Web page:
What if We’re to Blame?

Robert J. Samuelson has an excellent article in Newsweek with this title. He comments on the way politicians follow the polls, and how we, as voters, demand contradictory things:

Americans favor balanced budgets. But in 66 years of surveys, taxpayers have never said their income taxes were too low, reports Karlyn Bowman of the American Enterprise Institute. A Gallup poll in April found that 48 percent thought their taxes too high and only 2 percent too low. Americans also think government spending is hugely wasteful; 61 percent said so in a 2004 poll by the University of Michigan. But locating that waste is hard. A recent Fox News poll found that only 19 percent favor cuts in Social Security, 21 percent in health care, 19 percent in education and 25 percent for the military.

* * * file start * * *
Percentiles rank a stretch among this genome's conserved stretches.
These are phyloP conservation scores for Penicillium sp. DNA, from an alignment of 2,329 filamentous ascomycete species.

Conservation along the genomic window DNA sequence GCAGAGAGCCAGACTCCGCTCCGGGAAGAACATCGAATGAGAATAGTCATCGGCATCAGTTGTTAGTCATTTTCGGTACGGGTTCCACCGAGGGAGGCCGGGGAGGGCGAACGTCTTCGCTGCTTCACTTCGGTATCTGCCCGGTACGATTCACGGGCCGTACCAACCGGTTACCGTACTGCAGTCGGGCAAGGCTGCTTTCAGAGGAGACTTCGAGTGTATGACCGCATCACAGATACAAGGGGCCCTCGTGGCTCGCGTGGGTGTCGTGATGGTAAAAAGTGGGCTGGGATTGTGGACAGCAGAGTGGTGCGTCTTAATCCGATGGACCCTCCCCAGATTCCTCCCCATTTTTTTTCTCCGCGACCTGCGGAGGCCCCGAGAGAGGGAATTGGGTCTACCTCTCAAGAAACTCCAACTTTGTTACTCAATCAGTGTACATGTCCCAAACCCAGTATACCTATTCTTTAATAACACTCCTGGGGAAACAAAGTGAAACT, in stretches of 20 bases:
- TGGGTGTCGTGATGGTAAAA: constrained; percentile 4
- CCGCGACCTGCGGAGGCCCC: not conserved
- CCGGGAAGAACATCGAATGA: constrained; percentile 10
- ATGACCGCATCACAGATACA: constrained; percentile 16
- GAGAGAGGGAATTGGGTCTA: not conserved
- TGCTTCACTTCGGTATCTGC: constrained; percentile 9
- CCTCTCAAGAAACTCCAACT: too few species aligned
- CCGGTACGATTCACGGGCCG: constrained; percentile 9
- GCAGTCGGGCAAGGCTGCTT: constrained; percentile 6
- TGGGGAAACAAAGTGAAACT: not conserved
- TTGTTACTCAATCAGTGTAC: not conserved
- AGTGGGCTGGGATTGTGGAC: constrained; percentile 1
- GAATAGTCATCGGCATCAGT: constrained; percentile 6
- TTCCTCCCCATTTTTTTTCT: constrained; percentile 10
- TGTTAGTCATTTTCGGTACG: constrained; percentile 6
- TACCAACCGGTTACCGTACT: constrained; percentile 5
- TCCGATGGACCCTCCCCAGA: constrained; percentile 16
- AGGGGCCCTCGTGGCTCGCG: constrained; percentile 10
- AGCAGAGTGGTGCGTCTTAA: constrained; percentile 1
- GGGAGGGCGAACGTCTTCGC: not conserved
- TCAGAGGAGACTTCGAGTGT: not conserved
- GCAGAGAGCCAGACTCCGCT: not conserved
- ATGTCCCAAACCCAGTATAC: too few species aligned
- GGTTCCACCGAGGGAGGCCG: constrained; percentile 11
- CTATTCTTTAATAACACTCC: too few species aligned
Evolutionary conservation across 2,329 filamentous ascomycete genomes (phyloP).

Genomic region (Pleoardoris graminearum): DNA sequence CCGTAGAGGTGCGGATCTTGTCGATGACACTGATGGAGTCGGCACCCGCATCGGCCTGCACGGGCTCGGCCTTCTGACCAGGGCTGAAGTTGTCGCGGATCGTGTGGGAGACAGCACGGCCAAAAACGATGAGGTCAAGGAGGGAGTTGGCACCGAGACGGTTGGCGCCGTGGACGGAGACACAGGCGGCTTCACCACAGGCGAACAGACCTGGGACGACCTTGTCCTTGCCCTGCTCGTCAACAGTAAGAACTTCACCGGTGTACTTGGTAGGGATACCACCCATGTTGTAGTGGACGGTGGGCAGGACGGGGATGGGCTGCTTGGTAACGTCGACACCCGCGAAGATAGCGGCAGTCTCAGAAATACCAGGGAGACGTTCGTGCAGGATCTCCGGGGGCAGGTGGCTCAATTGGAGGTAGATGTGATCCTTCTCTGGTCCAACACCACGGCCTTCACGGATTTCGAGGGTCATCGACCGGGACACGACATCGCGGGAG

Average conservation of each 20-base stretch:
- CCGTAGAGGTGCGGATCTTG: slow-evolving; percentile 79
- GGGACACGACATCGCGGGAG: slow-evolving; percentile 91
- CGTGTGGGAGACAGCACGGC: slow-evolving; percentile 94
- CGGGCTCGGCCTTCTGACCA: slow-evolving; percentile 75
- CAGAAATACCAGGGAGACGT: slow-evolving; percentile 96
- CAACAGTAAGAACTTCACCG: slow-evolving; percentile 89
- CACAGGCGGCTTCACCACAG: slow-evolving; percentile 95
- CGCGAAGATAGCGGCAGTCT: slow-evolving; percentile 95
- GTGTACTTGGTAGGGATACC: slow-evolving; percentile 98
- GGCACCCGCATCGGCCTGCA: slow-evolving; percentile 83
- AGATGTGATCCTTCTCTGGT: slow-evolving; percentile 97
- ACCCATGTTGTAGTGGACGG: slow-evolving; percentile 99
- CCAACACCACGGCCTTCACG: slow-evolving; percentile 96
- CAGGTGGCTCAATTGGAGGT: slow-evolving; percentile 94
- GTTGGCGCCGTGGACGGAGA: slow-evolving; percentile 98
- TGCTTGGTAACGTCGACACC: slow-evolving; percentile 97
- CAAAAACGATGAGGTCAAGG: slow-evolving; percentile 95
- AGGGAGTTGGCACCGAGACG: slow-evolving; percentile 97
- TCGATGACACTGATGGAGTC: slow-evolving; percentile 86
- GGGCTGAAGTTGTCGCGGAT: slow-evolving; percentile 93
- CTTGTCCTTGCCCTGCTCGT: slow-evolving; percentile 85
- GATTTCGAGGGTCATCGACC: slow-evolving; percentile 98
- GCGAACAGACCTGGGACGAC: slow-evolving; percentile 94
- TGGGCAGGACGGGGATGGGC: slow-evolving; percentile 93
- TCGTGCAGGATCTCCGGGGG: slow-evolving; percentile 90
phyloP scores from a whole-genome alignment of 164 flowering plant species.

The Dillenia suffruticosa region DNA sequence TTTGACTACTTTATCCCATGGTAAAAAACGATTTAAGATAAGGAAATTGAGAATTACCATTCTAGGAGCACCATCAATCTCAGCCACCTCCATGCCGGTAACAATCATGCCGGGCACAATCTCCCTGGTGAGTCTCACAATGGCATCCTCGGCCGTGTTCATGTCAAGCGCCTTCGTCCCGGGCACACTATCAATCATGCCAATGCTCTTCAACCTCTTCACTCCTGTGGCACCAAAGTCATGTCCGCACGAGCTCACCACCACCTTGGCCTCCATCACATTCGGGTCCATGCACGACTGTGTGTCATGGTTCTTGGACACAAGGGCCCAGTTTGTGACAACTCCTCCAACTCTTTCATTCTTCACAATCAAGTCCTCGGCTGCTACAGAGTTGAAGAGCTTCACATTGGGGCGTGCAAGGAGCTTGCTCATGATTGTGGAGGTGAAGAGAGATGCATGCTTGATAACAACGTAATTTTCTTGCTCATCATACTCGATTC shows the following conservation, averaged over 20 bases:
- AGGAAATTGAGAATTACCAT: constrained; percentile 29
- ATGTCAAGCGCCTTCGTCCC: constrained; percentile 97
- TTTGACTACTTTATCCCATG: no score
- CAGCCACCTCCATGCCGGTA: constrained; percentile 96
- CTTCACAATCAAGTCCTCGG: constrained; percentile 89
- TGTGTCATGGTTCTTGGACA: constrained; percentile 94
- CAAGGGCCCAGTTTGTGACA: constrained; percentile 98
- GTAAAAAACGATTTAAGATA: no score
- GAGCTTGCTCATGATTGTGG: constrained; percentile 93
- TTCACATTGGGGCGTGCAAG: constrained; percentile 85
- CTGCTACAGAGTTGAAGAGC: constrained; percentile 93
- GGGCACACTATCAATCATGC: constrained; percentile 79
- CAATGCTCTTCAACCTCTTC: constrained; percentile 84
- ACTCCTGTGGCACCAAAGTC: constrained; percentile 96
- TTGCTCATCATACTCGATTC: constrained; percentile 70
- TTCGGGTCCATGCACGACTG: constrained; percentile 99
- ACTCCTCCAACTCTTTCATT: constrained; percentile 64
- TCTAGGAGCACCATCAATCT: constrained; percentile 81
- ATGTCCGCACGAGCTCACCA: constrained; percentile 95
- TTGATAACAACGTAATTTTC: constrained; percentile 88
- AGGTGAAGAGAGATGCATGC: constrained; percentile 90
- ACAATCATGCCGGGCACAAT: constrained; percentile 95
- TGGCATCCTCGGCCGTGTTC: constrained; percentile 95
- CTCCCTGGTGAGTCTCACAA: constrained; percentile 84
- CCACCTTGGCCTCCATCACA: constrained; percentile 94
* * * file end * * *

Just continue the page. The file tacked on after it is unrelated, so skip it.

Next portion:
Read the whole article. It’s worth it!

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One Comment

  1. Why do we have runaway federal spending? Why can politicians get away with pork-barrel earmarks? Because we, the voters, demand it. When our democracy fails to accomplish a major task, we have no one to blame but ourselves.

    That’s why I am skeptical of campaign finance ‘reform’ measures. I think that the movement is largely well-intentioned, but misguided. The problem of corrupt politicians getting re-elected isn’t one of money. If the candidate with the largest amount of money always wins, the problem is a lazy electorate.

    Unfortunately, that is a problem that you can’t legislate your way out of.

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